Obesity- and aging-induced excess of central transforming growth factor-β potentiates diabetic development via an RNA stress response

Nat Med. 2014 Sep;20(9):1001-8. doi: 10.1038/nm.3616. Epub 2014 Aug 3.


The brain, in particular the hypothalamus, plays a role in regulating glucose homeostasis; however, it remains unclear whether this organ is causally and etiologically involved in the development of diabetes. Here, we found that hypothalamic transforming growth factor-β (TGF-β) production is excessive under conditions of not only obesity but also aging, which are two general etiological factors of type 2 diabetes. Pharmacological and genetic approaches revealed that central TGF-β excess caused hyperglycemia and glucose intolerance independent of a change in body weight. Further, using cell-specific genetic analyses in vivo, we found that astrocytes and proopiomelanocortin neurons are responsible for the production and prodiabetic effect of central TGF-β, respectively. Mechanistically, TGF-β excess induced a hypothalamic RNA stress response, resulting in accelerated mRNA decay of IκBα, an inhibitor of proinflammatory nuclear factor-κB. These results reveal an atypical, mRNA metabolism-driven hypothalamic nuclear factor-κB activation, a mechanism that links obesity as well as aging to hypothalamic inflammation and ultimately to type 2 diabetes.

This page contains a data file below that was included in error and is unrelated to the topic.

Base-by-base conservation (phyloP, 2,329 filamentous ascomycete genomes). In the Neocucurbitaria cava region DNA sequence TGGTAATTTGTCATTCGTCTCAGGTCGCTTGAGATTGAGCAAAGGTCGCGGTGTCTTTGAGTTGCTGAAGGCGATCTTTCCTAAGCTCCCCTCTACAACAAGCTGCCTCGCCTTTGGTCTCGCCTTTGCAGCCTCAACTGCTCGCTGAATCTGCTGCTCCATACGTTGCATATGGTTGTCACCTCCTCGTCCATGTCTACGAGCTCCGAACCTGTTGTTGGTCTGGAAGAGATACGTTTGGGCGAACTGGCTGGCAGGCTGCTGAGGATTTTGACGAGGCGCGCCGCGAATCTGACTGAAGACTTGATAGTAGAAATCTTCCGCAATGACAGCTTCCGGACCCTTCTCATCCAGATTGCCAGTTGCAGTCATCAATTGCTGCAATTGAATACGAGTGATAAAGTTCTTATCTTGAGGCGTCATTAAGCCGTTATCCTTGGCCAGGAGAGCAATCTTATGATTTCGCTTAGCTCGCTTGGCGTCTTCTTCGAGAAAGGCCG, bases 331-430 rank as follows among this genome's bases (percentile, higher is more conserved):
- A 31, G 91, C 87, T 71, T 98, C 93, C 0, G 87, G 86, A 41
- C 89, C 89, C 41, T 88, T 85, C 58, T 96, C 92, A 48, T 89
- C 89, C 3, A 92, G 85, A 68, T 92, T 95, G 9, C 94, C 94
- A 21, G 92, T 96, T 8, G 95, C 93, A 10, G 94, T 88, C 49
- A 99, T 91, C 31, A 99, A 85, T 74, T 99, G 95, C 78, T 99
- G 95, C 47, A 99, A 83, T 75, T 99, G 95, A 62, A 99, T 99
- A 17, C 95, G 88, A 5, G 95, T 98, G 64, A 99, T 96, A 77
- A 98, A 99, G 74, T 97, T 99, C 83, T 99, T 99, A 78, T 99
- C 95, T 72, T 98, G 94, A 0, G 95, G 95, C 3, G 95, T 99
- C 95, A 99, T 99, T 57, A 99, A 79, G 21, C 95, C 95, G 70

Publication types

  • Research Support, N.I.H., Extramural

MeSH terms

  • Aging / physiology*
  • Astrocytes / metabolism
  • Diabetes Mellitus / etiology
  • Diabetes Mellitus / metabolism
  • Diabetes Mellitus / physiopathology*
  • Glucose Tolerance Test
  • Humans
  • Hypothalamus / physiopathology
  • NF-kappa B / metabolism
  • Obesity / physiopathology*
  • Pro-Opiomelanocortin / metabolism
  • RNA / metabolism*
  • Stress, Physiological*
  • Transforming Growth Factor beta / metabolism*


  • NF-kappa B
  • Transforming Growth Factor beta
  • RNA
  • Pro-Opiomelanocortin